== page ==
But wait, there's more! Venture Beat, in the article reporting on Google's GDC appearance, also had some interesting statements from the G+ product manager that seems to line up nicely with this:
Soni said Google will bring cutting-edge technologies into the game platform such as Hangouts (video communication), Native Client (faster graphics on Chrome web browsers), mobile games, and better distribution and discoverability. Google is working on streamlining payments as well. Soni referred to Google+ as a social layer, Google 2.0, powering all of Google.
So now we're even more into Xbox Live territory, one-upping their gaming voice chat with gaming video chat. Even simple games like online poker get more interesting when you can see your opponents. They even mention Native Client! I think we're on to something here.
It's almost hard to imagine Google hitting the gaming scene this hard. A single binary that runs across all its products, with achievements, leaderboards, identity and matchmaking all powered by a sizeable social network. This provides a boost for Chrome, Google+, and Android. If they can pull it off it will be amazing.
Project Glass is Google's wearable, heads-up display tech. It's being cooked up by Google's "crazy idea" division, known as "Google X." The video above is the target for what Project Glass hopes to look like some day. The reality of the matter is that, today, Glass is barely functional. Because it's in the very, very early stages, it might not even make it to I/O, but I'll include it in this article for completeness sake.
Sebastian Thrun, the head of Google X recently went on Charlie Rose to talk about Project Glass and and some of his other products.
Because the user interface is only visible to the wearer, you can safely use the glasses in public without revealing anything about them - which, apparently, makes these the latest, must-have fashion accessory at Google HQ. So while they may not be officially talked about, I expect lots of Googlers to be running around sporting the futuristic headgear. They just love to tease us.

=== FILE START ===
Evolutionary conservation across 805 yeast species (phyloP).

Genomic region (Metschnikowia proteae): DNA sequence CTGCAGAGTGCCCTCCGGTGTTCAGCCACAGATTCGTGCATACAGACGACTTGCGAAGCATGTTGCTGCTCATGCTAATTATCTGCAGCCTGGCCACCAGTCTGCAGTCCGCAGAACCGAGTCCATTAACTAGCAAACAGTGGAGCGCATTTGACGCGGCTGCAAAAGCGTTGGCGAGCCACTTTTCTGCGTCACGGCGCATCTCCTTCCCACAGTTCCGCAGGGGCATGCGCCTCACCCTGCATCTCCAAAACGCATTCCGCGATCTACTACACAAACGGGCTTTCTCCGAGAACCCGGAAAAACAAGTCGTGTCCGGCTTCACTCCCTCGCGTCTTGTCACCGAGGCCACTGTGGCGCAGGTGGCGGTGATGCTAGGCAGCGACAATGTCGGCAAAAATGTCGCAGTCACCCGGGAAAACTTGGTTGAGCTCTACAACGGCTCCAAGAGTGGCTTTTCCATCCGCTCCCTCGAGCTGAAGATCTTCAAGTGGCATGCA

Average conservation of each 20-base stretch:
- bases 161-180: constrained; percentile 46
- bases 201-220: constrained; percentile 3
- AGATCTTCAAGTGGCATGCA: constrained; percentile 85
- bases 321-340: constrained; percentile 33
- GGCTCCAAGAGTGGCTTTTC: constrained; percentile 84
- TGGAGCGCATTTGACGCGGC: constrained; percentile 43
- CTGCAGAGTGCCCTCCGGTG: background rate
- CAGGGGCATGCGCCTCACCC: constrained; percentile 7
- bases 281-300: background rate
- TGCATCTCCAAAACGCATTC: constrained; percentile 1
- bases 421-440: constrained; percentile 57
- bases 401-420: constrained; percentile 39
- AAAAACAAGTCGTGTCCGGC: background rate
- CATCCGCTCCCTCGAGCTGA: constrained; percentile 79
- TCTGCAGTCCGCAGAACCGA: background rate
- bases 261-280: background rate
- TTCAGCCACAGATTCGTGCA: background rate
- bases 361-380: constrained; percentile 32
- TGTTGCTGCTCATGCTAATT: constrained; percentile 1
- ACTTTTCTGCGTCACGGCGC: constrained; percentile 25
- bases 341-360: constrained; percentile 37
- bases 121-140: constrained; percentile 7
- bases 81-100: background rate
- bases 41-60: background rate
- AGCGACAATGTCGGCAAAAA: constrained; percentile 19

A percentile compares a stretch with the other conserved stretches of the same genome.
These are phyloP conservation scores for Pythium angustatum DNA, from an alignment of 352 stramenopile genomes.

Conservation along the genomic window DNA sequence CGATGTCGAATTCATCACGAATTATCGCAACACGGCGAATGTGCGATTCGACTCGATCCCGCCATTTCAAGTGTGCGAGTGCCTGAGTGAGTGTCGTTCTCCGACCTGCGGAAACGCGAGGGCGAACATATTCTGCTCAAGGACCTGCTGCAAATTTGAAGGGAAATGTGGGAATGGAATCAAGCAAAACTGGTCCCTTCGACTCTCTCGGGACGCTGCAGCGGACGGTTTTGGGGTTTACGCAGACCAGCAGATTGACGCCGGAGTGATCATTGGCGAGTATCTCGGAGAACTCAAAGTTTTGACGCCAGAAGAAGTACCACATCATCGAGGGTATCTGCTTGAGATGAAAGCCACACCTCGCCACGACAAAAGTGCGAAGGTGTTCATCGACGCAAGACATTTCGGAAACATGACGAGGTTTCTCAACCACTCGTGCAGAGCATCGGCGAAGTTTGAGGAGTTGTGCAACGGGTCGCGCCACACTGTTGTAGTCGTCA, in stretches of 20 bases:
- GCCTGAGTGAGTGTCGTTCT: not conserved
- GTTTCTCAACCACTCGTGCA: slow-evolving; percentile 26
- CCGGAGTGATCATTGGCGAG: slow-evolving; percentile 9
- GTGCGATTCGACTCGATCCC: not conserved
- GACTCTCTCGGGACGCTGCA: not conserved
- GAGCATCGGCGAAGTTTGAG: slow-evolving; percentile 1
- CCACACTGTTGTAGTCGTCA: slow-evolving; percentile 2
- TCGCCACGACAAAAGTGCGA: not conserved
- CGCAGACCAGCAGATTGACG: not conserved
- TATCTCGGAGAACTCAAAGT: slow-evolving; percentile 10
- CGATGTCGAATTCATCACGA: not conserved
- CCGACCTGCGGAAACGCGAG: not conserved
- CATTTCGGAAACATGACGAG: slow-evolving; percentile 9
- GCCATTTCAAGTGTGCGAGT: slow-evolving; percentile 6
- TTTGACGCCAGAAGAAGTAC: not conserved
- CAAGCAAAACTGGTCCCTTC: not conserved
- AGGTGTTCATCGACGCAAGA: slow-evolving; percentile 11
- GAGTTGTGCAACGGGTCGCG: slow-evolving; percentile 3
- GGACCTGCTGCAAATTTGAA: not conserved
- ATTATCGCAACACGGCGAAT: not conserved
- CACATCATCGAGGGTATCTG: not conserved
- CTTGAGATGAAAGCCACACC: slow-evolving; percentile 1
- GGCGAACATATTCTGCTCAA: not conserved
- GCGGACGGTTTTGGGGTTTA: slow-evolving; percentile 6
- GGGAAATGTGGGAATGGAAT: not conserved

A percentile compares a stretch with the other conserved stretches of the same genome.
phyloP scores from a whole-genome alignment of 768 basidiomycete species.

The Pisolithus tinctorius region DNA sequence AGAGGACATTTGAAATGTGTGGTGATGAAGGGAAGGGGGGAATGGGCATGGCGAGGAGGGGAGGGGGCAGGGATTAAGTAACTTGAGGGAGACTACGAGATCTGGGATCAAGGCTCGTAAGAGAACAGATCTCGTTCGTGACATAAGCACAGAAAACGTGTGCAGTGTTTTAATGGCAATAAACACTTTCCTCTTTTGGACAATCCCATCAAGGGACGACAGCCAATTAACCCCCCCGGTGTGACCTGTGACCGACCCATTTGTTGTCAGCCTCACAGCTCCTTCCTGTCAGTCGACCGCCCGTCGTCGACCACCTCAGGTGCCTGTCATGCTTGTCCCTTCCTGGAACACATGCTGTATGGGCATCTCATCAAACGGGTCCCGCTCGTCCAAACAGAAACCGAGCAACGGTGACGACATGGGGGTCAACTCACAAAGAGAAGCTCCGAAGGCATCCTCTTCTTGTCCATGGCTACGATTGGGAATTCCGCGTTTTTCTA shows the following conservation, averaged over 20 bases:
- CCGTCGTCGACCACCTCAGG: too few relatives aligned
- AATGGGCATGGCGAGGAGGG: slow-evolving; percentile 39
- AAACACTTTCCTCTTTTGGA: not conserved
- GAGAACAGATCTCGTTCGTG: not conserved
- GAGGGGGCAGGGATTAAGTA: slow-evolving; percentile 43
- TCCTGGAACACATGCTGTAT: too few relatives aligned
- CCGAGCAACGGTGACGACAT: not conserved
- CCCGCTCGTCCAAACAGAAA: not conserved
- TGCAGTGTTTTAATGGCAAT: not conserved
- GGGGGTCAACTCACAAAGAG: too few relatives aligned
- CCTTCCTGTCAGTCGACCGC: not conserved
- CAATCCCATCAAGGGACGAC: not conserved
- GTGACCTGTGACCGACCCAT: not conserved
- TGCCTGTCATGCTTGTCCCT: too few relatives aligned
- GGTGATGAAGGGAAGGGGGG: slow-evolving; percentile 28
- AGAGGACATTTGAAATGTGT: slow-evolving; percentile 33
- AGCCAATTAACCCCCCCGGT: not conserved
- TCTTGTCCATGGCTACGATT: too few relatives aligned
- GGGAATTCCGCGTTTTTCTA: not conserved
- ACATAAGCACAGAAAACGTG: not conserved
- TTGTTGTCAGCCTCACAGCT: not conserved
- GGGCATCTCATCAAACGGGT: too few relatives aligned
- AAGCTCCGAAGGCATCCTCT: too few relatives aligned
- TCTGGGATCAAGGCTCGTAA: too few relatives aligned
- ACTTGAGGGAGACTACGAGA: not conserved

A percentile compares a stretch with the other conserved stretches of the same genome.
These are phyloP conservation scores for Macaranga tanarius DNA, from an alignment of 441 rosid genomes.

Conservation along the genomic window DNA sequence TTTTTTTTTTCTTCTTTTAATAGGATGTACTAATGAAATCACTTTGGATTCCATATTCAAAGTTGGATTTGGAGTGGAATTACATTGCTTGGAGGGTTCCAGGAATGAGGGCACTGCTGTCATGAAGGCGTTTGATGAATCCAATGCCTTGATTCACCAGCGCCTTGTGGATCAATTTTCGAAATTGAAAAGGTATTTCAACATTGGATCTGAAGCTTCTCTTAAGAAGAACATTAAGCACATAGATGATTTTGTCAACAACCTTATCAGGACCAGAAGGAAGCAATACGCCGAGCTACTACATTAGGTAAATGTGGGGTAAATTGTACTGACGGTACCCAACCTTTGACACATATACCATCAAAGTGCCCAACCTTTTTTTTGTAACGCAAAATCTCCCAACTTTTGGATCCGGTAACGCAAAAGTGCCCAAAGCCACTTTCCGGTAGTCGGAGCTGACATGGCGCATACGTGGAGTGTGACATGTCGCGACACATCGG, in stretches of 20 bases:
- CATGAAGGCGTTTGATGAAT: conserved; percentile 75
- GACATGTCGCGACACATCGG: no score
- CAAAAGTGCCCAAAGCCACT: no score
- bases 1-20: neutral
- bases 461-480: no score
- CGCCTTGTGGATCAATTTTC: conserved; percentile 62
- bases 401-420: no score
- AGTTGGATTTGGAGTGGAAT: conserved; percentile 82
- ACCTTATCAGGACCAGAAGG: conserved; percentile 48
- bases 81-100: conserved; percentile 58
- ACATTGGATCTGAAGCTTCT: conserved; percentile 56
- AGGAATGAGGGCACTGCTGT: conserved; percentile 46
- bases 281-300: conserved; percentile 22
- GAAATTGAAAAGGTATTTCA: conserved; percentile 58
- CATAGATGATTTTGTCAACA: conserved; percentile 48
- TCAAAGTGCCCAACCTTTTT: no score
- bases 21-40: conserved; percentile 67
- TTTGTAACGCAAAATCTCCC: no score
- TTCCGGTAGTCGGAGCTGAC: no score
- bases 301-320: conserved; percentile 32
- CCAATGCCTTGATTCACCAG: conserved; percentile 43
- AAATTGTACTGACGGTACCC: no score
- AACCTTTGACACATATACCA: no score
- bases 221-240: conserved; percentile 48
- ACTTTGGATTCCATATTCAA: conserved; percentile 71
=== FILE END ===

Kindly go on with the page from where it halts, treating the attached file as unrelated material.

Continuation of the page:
The (Cheap) Nexus Tablet
Pop quiz! What's the beat selling Android tablet out there? The Galaxy Tab? Nope. Asus Transformer Prime? Wrong. The Xoom?! Hahahaha, no. Give up?
It's the 7-inch Amazon Kindle Fire. It's actually the Kindle Fire by a lot. According to Comscore, Amazon owns over 50% of the Android tablet market. This is a big problem for Google, because the Kindle Fire is missing the Play Store, Gmail, Maps, Music, Books, Movies and all the other stuff that makes Google money. It's basically the nightmare scenario for AOSP, a popular, forked version of Android with all the Google bits cut out.
The Fire's success isn't a big secret, there's really nothing special about it: The browser isn't very good, the Amazon App Store is a mere shadow when compared to the Play Store, and the software is based on Gingerbread, so it can't even run tablet apps. The Fire does one thing right: it's cheap. At $200, it's less than half the normal going rate for a tablet.
So Google needs to fight this, because, 1, they are losing money, and 2, they need to send a message to all the other OEMs: "Forking Android is a bad idea, and we will crush you if you do it." You can bet the OEMs are paying close attention to the Kindle, to see if mutiny really is a viable option.
So, expect a 7-inch Nexus tablet built as cheaply as possible. Eric Schmidt even gave us a timeline: